Diet change boosts survival in men with prostate cancer
WASHINGTON (AFP) - Men who ate more healthy fats from vegetables, nuts and olive oil after a diagnosis of prostate cancer saw better survival rates than peers whose diets were unchanged, a US study said on Monday.
The findings in the Journal of the American Medical Association (JAMA) Internal Medicine suggest that dietary improvements can be an important way to lower the death risk among men whose prostate cancer has not spread.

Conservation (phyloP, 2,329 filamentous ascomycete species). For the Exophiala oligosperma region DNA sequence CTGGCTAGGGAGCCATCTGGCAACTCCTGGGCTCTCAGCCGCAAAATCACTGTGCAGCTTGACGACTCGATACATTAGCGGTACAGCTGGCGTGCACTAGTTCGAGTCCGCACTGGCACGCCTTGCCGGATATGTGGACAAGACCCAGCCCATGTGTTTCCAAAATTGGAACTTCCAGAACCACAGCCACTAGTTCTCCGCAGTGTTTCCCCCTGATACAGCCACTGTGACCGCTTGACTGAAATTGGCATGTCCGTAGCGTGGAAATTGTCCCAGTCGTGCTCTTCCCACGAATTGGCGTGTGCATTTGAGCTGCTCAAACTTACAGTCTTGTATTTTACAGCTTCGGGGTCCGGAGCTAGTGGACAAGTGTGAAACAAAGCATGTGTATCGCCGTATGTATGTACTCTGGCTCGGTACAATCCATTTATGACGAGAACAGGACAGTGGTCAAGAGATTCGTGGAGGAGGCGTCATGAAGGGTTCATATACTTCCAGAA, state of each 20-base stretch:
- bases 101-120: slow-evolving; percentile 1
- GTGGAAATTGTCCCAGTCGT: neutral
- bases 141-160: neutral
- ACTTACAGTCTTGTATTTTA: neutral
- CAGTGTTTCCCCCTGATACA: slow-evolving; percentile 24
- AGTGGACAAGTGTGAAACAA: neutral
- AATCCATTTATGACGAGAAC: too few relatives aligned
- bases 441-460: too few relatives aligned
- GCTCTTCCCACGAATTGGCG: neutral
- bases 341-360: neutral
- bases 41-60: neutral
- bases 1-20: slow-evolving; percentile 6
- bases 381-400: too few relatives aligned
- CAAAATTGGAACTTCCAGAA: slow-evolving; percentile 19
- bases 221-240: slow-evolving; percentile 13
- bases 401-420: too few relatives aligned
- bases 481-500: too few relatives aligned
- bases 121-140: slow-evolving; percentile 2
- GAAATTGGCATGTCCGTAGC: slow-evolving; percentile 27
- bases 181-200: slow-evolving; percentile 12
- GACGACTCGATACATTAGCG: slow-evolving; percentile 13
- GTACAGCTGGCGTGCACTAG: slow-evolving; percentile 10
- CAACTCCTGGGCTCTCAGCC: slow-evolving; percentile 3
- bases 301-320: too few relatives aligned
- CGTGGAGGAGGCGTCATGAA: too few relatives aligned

"Consumption of healthy oils and nuts increases plasma antioxidants and reduces insulin and inflammation, which may deter prostate cancer progression," said lead author Erin Richman, a postdoctoral scholar in the University of California San Francisco Department of Epidemiology and Biostatistics.
The study involved 4,577 men who had been diagnosed with non-metastatic prostate cancer between 1986 and 2010.